Celebrate Your People as They Come Back to the Workplace

It was a long time coming! When California dropped most of its COVID restrictions, our company decided to have a celebration at our corporate headquarters here in Escondido. We wanted to bring everybody—over 100 people—back together for three reasons:

  1. First and foremost, everyone, everywhere, has been through a pretty rough 15 months. We wanted to give our people an opportunity to get together, face to face, and see that it could be done in a fun and safe way. To respect everyone’s individual feeling of safety, we used a unique approach where each person wore a colored wristband that indicated their comfort level. Those who wanted to keep a six-foot social distance wore a red wristband. People who preferred an elbows-only distance wore yellow. And those of us who wore green bands were basically saying, “Come on in for a hug!”  
  2. We’ve made a lot of changes to our physical office areas during everyone’s work-from-home time, so we gave tours to anyone who asked. Our fabulous Campus Comeback Team—led by the one and only Shirley Bullard, our CAO—redesigned, remodeled, and redecorated most of our office spaces. We are so proud of our beautiful new open space designs where people can safely work together in person.
  3. There’s something about “breaking bread” together that brings out that real family atmosphere. Because everyone needs to eat, we hosted a made-to-order taco grill in the parking lot with beer and sodas for all and plenty of tables and chairs that made it easy to munch and mingle. It reminded us of the fun we’ve had together at past events and got us excited about today—and tomorrow.

Even though many of our people are not coming back to the office full-time, most will be back at least once or twice a week. Starting out our “new normal” with a successful, well-attended celebration was a great way to show everyone that our offices are back in business—even though everyone has been working harder than ever all this time. It’s okay to come back. It’s still the same place. Welcome!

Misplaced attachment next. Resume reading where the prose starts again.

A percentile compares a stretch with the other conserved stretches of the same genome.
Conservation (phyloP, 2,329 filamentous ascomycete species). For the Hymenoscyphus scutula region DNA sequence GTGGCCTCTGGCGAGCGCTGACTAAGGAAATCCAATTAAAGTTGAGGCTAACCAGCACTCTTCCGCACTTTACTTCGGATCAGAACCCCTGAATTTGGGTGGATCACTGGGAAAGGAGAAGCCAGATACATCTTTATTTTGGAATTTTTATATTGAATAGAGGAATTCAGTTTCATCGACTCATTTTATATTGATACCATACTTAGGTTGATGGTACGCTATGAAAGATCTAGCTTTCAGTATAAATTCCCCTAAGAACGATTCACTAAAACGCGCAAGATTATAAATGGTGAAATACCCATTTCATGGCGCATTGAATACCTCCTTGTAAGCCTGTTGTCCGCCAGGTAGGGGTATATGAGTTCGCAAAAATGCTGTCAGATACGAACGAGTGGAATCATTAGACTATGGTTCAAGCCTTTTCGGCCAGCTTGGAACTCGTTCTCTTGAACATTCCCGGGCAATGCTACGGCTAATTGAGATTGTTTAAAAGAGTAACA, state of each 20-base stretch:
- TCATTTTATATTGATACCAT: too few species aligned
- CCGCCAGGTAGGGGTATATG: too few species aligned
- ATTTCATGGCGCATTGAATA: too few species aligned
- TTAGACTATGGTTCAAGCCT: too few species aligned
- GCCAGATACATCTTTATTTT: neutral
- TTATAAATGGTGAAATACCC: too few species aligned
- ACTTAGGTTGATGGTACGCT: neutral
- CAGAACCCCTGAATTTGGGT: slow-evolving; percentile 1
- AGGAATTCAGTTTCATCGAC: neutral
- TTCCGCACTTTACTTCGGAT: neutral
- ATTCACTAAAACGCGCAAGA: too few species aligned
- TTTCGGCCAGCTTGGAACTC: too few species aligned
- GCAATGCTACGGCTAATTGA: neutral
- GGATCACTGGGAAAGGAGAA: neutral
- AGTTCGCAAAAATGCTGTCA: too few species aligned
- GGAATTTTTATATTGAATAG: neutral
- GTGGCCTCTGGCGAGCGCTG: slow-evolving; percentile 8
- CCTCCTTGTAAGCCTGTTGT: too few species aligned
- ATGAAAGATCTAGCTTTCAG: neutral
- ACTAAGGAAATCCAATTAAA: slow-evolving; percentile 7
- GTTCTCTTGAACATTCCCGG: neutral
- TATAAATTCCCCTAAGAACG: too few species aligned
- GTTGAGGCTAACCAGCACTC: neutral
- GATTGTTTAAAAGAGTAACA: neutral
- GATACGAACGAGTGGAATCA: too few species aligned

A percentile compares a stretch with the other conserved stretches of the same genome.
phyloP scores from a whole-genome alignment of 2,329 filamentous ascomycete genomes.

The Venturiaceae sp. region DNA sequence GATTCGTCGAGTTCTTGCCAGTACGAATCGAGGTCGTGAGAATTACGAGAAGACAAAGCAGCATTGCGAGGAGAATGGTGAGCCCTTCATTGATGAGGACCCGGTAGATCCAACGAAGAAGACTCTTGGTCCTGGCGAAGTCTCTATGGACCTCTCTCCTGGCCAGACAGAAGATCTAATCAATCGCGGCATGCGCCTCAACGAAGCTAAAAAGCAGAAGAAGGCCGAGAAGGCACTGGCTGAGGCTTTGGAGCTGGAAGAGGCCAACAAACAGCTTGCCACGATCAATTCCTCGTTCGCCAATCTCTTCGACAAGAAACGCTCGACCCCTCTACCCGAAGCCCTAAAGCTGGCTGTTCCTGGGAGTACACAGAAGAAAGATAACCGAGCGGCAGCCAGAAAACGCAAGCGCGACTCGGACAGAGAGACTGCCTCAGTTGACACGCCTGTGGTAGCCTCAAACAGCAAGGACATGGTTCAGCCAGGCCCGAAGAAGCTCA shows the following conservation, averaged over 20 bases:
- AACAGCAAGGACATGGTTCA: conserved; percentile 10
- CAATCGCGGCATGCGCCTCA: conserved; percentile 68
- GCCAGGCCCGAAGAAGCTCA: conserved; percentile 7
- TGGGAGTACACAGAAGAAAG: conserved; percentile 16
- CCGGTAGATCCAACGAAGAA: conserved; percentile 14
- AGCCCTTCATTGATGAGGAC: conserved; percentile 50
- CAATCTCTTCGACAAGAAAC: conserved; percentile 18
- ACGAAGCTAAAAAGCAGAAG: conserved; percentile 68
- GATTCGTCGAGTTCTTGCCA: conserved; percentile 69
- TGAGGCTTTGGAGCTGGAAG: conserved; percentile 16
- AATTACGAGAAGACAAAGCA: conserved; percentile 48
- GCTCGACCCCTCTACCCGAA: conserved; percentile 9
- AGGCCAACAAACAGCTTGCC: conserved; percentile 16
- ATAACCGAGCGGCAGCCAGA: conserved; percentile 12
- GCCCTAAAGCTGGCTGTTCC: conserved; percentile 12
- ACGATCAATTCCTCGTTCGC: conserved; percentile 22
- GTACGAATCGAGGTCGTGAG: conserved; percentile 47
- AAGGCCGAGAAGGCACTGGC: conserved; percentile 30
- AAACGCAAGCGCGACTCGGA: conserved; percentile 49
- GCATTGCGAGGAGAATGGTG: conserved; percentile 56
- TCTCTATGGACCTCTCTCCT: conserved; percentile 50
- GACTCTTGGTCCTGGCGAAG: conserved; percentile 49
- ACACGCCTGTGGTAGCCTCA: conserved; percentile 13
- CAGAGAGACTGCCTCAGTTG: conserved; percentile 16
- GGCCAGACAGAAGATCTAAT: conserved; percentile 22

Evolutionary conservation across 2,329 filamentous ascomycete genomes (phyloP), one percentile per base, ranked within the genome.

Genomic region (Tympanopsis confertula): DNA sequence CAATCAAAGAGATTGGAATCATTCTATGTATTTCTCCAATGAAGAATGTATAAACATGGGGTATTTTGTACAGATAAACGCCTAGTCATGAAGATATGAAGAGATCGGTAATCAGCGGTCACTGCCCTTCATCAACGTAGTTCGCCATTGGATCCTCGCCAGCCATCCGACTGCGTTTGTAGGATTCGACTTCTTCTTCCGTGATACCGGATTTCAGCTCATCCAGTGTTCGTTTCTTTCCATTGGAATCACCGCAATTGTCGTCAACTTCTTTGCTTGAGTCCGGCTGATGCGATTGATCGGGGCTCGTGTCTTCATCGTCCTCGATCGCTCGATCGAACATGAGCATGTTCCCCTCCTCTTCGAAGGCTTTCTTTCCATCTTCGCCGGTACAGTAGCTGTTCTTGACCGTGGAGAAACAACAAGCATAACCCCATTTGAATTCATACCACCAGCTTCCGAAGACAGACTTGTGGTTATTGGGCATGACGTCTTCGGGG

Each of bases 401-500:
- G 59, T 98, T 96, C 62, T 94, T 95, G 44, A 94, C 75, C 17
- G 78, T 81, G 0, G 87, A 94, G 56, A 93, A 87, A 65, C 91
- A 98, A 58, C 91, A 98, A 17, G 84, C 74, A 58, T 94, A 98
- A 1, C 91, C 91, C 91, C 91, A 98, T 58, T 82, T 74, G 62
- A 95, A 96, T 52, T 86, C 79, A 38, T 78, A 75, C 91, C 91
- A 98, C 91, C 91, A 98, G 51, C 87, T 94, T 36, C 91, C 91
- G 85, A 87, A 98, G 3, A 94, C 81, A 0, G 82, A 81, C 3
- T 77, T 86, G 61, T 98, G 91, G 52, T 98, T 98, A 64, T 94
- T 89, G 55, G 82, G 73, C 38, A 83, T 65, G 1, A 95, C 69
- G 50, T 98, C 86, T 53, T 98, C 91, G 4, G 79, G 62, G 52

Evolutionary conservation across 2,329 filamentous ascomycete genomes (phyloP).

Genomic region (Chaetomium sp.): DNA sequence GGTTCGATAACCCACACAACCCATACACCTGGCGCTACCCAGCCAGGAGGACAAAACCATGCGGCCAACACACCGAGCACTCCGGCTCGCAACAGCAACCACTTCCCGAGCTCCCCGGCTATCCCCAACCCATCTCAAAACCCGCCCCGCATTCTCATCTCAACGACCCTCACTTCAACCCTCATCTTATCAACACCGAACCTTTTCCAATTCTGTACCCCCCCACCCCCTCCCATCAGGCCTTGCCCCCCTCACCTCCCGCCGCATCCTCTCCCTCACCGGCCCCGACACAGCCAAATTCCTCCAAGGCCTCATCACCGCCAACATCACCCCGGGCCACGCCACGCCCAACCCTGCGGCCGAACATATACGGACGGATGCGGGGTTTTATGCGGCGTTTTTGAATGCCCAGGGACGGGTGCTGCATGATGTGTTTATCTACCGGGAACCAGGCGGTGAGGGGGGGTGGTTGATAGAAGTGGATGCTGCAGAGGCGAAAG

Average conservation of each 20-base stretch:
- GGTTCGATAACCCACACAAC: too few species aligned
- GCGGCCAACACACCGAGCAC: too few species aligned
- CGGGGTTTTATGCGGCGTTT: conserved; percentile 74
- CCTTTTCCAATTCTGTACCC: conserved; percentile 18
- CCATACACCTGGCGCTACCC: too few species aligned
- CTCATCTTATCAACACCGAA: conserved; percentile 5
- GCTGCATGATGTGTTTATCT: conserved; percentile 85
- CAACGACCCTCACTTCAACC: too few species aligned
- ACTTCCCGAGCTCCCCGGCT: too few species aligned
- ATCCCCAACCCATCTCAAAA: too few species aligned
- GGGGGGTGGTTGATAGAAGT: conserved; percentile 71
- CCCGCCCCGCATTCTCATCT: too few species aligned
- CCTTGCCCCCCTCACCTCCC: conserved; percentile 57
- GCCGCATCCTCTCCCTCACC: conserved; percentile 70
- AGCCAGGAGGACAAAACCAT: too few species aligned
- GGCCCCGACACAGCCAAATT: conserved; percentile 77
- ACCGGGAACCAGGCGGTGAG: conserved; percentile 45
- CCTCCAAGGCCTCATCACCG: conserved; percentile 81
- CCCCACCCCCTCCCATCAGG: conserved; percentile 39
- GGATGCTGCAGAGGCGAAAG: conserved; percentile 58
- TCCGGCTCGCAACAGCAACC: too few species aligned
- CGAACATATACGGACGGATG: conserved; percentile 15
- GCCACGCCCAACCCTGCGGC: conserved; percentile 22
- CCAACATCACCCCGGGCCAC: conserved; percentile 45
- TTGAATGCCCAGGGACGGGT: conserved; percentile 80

So how is your organization bringing people back to the workplace? Make sure people feel welcome by bringing them back in a way that lets them know how important they are and how glad you are to see them again.

If you’re not yet sure how to tackle the challenges of bringing people back to your workplace, we have some great content for you to read and watch in our newly updated Returning to the Workplace Resource Center Stream. For even more information, catch our free Returning to the Workplace webinar series featuring luminaries like culture expert Stan Slap on employee culture and commitment; Craig Weber, author of Conversational Capacity, on candor and curiosity; Blanchard president Scott Blanchard on setting a vision and leading people through change, and trust expert Randy Conley on accelerating trust during times of change. Lots of free information you can use to help your organization make your people feel special!

Leading in the New World of Work

Just when we were beginning to adapt to all the changes at work due to the pandemic, things are changing again as people head back into the office. You might be tempted to say that everyone is returning to business as usual, but in many ways, that term no longer applies.

As Scott Blanchard, president of The Ken Blanchard Companies, explains, “We’re not going home to whatever work was like before. We’re pivoting into the future and reorganizing ourselves in a way that takes advantage of new realities.”

How are you navigating this transition to the new world of work? If you are a leader, you’re probably feeling torn. On the one hand, you have concerns about people’s safety. On the other hand, you feel the pressure of financial commitments and marketplace demands. How do you resolve these seemingly opposing forces?

Communication Is Key

The first step is to communicate, communicate, communicate! It’s always important to keep information flowing, but it’s crucial to do so during times of transition.

People appreciate hearing from their leaders. For example, at the beginning of the pandemic back in March 2020, Scott began sending out a weekly email to everyone in the company. These weekly emails expressed everything that was on Scott’s mind—the good, the bad, and the ugly. Even when the news was dire—such as having to cut back on staff and services—Scott was candid and compassionate. He gave people information with as much advance notice as possible and explained the leadership team’s thinking behind every major decision. On Zoom calls with the company, people could see the pain and anguish on Scott’s face as he discussed some of these decisions.